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Russia’s Olympic track and field decision expected in May

Seb Coe

MONACO - NOVEMBER 26: Lord Sebastian Coe, President of the IAAF answers questions from the media during a press conference following the IAAF Council Meeting at the Fairmont Monte Carlo Hotel on November 26, 2015 in Monaco, Monaco. (Photo by Dan Mullan/Getty Images)

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MONACO (AP) — Russia still has “significant work” to do to repair its anti-doping program before its track and field athletes can be considered for reinstatement ahead of the Olympics in Rio de Janeiro, the IAAF said Friday.

The sport’s world governing body said Russia has made progress but not yet done enough to meet the conditions for readmission to global track and field competition. The IAAF will meet again in May for what likely will be a final decision on Russia’s eligibility for the games in August.

IAAF President Sebastian Coe made the announcement at the end of a two-day council meeting in Monaco, where officials examined the efforts of the Russian federation — known as RUSAF — to reform its anti-doping system.

“While progress has been made, the council unanimously agreed that the Russian authorities need to undertake further significant work to satisfy the reinstatement conditions,” Coe said. “RUSAF should not be reinstated to membership of the IAAF at this stage. The task force will report at the next council meeting.”

The next meeting will be held on an unspecified date in May, three months before the Olympics.

“I think you should conclude that these decisions will be taken at that point,” Coe said, adding that Ethiopia, Morocco, Kenya, Ukraine and Belarus are in “critical care” and also must seriously improve their anti-doping programs.

Mikhail Butov, the secretary general of Russia’s track federation who serves on the IAAF council, accepted the decision and said Russia still has time to fulfil the conditions.

“They reckoned that we need to take yet more steps to satisfy all the demands,” he told Russian news agency Tass. “There is still a lot of time to resolve the issues with the IAAF and the IOC. I think we will have enough strength for that. There are things to work on and there’s a path to achieving our goal. We will work.”

The IAAF suspended Russia in November after an independent report by a World Anti-Doping Agency panel detailed systematic corruption and doping cover-ups in the country, then laid down a series of criteria for the Russians to meet before they can be eligible for readmission.

Rune Andersen, head of the IAAF task force on Russia, backed Coe’s assessment that Russia still has a long way to go.

“One criteria which is very, very important, is changing the culture of doping in Russia,” he said. “It’s a first job that needs to be done.”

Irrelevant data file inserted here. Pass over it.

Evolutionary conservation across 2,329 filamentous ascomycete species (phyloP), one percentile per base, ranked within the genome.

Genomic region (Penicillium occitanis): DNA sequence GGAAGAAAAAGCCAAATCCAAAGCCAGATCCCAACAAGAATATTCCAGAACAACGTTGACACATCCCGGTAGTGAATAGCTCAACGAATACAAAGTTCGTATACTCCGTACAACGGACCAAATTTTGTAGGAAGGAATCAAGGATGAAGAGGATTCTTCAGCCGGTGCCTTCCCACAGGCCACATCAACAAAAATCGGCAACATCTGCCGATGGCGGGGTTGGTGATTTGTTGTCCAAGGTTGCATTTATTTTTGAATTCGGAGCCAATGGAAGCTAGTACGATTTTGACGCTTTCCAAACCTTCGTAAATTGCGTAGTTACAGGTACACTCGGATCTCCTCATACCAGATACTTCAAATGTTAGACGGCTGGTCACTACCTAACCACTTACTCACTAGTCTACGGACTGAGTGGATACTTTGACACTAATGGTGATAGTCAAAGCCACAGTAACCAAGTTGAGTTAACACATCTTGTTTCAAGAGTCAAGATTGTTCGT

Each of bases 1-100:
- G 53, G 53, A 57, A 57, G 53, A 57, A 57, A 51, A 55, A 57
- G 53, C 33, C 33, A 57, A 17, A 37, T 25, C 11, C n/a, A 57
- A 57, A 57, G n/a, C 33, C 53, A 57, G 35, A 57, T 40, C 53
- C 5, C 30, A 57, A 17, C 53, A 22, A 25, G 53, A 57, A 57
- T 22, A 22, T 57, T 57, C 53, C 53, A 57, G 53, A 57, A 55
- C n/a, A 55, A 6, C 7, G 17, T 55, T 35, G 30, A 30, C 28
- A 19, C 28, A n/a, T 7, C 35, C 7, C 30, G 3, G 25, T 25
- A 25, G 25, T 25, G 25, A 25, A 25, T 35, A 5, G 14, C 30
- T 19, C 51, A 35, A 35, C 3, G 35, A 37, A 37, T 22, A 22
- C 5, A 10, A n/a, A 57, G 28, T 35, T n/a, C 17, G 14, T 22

The work still to be done centers around “interviewing athletes and coaches named in the WADA independent commission report and athletes and coaches who have had anti-doping rule violations recorded against them,” Andersen said.

He added that there have been “delays in getting effective in and out of competition drug testing up and running” following the suspension of Russia’s national anti-doping agency and drug-testing laboratory.

Of Russia’s track and field medalists at the 2012 London Olympics, eight have since either served doping bans or are provisionally suspended.

WADA’s initial report was made following allegations made in a documentary by German broadcaster ARD.

The program featured a Russian whistleblower, 800-meter runner Yulia Stepanova, who helped expose the doping scandal. She is hoping to be allowed to compete at the Olympics, though not representing Russia. Stepanova and her husband, a former anti-doping official, left Russia in 2014 after providing undercover footage of apparent doping violations for ARD’s documentary.

“The council will also ask the taskforce to consider the eligibility of Yulia Stepanova to compete in international competition,” Coe said. “I wrote a letter to both of them saying that I was very grateful for the help and support they had given the task force and that, at the appropriate time, I would be speaking to them.”

ARD aired another documentary Sunday, in which Russian coach Vladimir Mokhnev was accused of continuing to train athletes while he serves an IAAF suspension. The program alleged another coach offered banned substances for sale and that the acting head of the Russian anti-doping agency had allowed an unidentified athlete to reschedule a supposedly no-notice drug test.

Andersen said “we will be pursuing this with the Russian authorities.”

Russia is not the only country under serious pressure.

“Ethiopia and Morocco (both) need to implement as a matter of urgency a robust and adequate national testing program, both in and out of competition,” Coe said. “Kenya, Ukraine and Belarus have been put on an IAAF monitoring list for 2016 to ensure their anti-doping programs are significantly strengthened and their journey to compliance completed by the end of this year.”

Coe said “serious sanctions” would happen only “if they don’t comply with council requirements.”

More than 40 Kenyan track athletes have failed drug tests since 2012, and four senior track officials have been suspended by the IAAF for “potential subversion of the anti-doping control process in Kenya.”

Three Ethiopian runners have been suspended on suspicion of doping amid a string of positive tests among the country’s athletes. The Ethiopian Anti-Doping Agency said at least nine athletes were under suspicion.

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